It was perhaps the best I have ever played, though it would still take two hands to count the mistakes I know I made. I laid down a nice rhythmic groove and kept with it, letting the melody and dynamics breathe the words of well-known and well-worn standards for a solid hour.
I could not have asked for a more responsive audience. Some hummed. Some sang. Some merely mouthed the words. Many brightened perceptibly at up-tempo tunes, a boogie woogie accompaniment, or old hymns. At one point, a hall wanderer drifted by and commented with delight, “Look, you are putting them to sleep.” Sleep too, is responsive. It is my intention to play music that soothes and calms–to awaken sweet memories of long ago.
Yet it was bitter with the sweet; a very melancholy loving of the ivories. I sense it is the last time I will play for this audience. I grow older and so do they. In an ever changing group of approximately 50 appreciative listeners gathered there, only four were male. The reality is, women will travel more years single and alone than as partners, couples, or families. Performing music is a vulnerability that bares the soul in so many ways.
Self? I think it’s time we have a little talk about choices; specifically the choices you made today and what we can glean from them. First off, I’d like to point out the positive choices you made on this, your last day of vacation. Though the day appeared sunny and I-70 was clear, this time of year it was a good idea to drive directly through the tunnels and over Vail Pass without stopping to dawdle.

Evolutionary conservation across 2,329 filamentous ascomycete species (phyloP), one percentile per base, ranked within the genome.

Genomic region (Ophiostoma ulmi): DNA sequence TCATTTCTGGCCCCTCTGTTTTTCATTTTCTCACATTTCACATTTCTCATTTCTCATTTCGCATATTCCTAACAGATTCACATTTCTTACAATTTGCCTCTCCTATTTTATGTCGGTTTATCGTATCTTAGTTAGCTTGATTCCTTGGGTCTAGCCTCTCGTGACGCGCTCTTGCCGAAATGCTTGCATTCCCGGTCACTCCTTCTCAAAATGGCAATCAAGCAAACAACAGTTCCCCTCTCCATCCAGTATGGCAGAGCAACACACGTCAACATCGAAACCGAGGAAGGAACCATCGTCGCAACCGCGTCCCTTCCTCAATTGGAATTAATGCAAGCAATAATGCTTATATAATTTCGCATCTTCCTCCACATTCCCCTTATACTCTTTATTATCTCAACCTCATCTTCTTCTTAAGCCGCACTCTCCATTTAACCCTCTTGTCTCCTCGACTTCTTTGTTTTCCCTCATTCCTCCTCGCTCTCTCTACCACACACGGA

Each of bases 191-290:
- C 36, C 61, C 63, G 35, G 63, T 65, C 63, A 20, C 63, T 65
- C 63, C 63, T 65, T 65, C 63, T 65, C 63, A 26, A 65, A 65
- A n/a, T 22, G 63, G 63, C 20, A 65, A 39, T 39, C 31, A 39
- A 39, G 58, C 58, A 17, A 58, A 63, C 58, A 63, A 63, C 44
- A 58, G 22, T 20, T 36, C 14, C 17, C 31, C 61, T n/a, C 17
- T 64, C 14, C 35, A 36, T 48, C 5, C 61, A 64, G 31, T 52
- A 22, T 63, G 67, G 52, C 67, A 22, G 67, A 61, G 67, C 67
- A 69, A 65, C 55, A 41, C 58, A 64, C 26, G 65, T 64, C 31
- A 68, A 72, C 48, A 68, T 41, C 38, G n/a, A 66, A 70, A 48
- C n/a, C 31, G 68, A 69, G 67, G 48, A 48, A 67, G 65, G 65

Once safely over the passes, it was an even better idea to stop and hike to Hanging Lake. Hanging Lake is always a memorable experience. I know you are an experienced hiker. I also know you are in better shape than any of the previous four or five times you’ve made this 1000 ft ascent. The day was warm down by the parking lot and you contemplated changing to shorts and a tank. I commend you for making the right choice. Jeans are tough and made to last; never mind they also absorb and retain water quickly – particularly snowmelt. Smart Wool socks are also essential this time of year. Good job, Self! Tossing your black hoodie in the car seat and donning a black Loki jacket is also worth points. Not only is a Loki jacket versatile – what with the built-in mittens, adjustable hood and pull-down face mask- a Loki jacket also gives you credibility with the serious outdoor crowd.
But Self, I have to ask what you were thinking when you left your hiking boots under the seat and laced on your aging hiking sneakers. The promoters who quipped, “bald is beautiful,” were not talking about tennis shoe treads. And another thing; what is the purpose of keeping your Yaktrax in the car if you don’t tuck them in a pocket when you set out? Of course you needed nothing of the kind for the first fourth mile of paved bicycle trail.
Nor did you think to go back for boots and ice grips when you saw the rating of difficult at the trailhead, or began to encounter snow a third of the way in.
You did not give up. You pressed on, picking your way over rocks and increasingly long icy patches. What have you learned from this?
You made it to the top. You enjoyed the magnificent view.
But on the way down?
You learned to stop trying to save your butt and to let your butt save you. Forget about dignity and walking upright. You embraced the most useful ranger advice you ever heard; don’t be afraid to sit down if you need to. As a result, you protected your elbows, knees and skull from fracture. You sat down at will instead of unexpectedly. You used every last miniscule muscle in your body. And you made up a new winter sport, sliding down snow packed trails while paddling with your hands That was a full-body workout, Self. Congratulations, you are in better shape than you have ever been. Today, your feelings are alive. You are self-aware–of every muscle and bone in your body.
Putting One Foot in Front of the Other, Hiking for Life!